We make our way back across the causeway in time to see a couple of archaeological sites before lunch. One of these is the Diraz Temple dating back to the Dilmun era. It's quite small and less is known about it than other Dilmun temples. One thing that is known is that it is very, very old - dating back to the second millennium BC.

Time for lunch, which we take in the pleasantly covered courtyard of Mezzaluna restaurant. Then we head out once again, this time to Jidhafs Village and market on the outskirts of Manama. Having visited here before - it is in fact Ali's home village - I feel at home myself because I have yet to visit a more friendly Arab market! It's always a hive of activity with fruit, vegetables and fish in abundance and all very photogenic.


What is more, everyone here loves to be photographed which is a real joy because people at work in markets always provide interesting picture material. Whether it's elderly men carrying huge melons or stocks of the incredible variety of small and large fish, one can hardly go wrong with a camera. However even here it's best to ask before making someone a subject of your photography. This has nothing to do with Arab sensitivity; it's just plain common sense.

A while later we are on our way to the village of Karbabad, famous for its handicrafts - especially basket weaving. You will find many beautifully made items here. My favourite is the circular woven mats of all sizes made mainly from split palm fronds and coloured with natural dyes. Together with wall hangings and different sized baskets, there are some great gifts here to take back home.

Not far away, be sure to visit the camel farm in Janabiya. Here in the late afternoon we witnessed the impressive sight of big groups of camels returning from a day's grazing out on the semi desert scrubland. They made great photos as they lined up to drink at the long water troughs. There is nearly always at least one baby camel to be seen as well which needless to say is a delight for children, besides being irresistible to photograph!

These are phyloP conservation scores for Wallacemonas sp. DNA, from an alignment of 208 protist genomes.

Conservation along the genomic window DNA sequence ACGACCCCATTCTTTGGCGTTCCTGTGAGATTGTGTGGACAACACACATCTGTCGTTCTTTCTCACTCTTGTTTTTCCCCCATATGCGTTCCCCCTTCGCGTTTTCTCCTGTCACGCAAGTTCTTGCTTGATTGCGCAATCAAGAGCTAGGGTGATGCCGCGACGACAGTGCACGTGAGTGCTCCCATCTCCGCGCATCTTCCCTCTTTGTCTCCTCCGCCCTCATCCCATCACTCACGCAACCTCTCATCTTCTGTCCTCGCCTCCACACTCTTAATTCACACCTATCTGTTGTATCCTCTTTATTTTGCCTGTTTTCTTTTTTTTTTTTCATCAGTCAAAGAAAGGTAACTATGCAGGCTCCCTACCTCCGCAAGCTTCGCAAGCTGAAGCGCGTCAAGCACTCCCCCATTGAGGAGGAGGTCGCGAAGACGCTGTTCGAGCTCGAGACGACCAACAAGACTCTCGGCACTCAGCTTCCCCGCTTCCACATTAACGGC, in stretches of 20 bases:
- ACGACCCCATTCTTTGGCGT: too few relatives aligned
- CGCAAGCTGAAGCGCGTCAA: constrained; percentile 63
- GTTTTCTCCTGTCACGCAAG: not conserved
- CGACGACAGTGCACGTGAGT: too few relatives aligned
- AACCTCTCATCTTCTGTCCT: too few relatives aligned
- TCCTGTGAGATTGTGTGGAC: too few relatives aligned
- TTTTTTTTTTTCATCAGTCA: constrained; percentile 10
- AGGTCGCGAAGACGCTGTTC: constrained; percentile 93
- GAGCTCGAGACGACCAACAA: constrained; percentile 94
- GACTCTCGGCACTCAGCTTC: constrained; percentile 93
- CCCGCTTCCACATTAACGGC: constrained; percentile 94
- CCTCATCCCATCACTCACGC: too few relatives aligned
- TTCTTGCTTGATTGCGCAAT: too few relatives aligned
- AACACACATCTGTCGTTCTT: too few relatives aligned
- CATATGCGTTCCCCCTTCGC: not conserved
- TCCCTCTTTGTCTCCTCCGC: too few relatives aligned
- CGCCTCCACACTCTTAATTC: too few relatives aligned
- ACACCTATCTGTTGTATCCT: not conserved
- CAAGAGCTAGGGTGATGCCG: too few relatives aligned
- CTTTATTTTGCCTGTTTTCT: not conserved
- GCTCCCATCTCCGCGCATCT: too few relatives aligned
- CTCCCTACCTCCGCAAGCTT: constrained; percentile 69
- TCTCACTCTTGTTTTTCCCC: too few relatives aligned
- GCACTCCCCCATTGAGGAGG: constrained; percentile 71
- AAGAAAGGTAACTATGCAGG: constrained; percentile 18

Soon it was feeding time for us humans as well and we chose the Primavera at the Ritz Carlton hotel (formerly Le Royal Meridien). This is an excellent Italian restaurant with great views of Bahrain. Later in the evening, we go visiting the nightclubs at some of the other hotels to catch some live music. Almost every hotel in Bahrain features live bands, so it is good to ask around for recommendations before deciding which club to visit.

After a few hours of music, we call it a night - after all, we need to be fresh for the activities planned for Day 3.

MONDAY: From burial mounds to the Tree of Life.

Monday starts with breakfast at Coco's, a coffee shop in Adliya, before we drive out to A'ali village, famous for its pottery traditions. Once again I'm delighted to have a very photogenic subject with pots of many different styles and sizes being created on traditional potter's wheels. Again it's a super place for locally made souvenir items to take home, but be careful of the weight mounting up in your suitcase!

An added bonus during this visit was to meet Jaffer Mohammed Al Shughul, the senior member of the potter's family, whom we posed with at the wheel with his admiring grandchildren looking on.

It's an experience to see and photograph the clay being prepared. This is done by hand, or I should say foot, because the way it is softened is by stamping all over a large wedge of it with bare feet, over and over, until it is pliable. Terrific for close up shots with a difference. The old kilns are still used to fire the pieces and the styles are representative of pottery found at ancient Dilmun sites, so you can be assured that this is a truly traditional place worth visiting.

A'ali village is also where you will find the largest prehistoric cemetery in the world. There are literally thousands of ancient burial mounds here, naturally weathered with time. The mounds date back to between 600 AD and 3000 BC. Few are actually intact, their contents having been looted over the centuries. You can study a close-up of a burial mound at the National Museum, as I mentioned earlier, but to appreciate the sheer scale of it, a visit to A'ali is a must.

Our next port of call is Riffa Fort, with its splendid view across the Hunanaiya Valley. Built in 1812, it looks mighty impressive as you approach it, high up on a hill. As you get closer, especially with good sunlight playing on its walls and turrets and a blue sky beyond, there are plenty of camera angles to be found. "

While you are there it's also well worth waiting for the juxtaposition of visitors and people in the foreground to give a true impression of its size. Other great shots are available at night when it looks splendid under strong illuminations, especially at a distance. Again, wait until dusk when there is still some daylight left and with the camera on a tripod you can set a time exposure to record the illuminated walls and still have detail in the hills around plus a dark blue sky before darkness falls.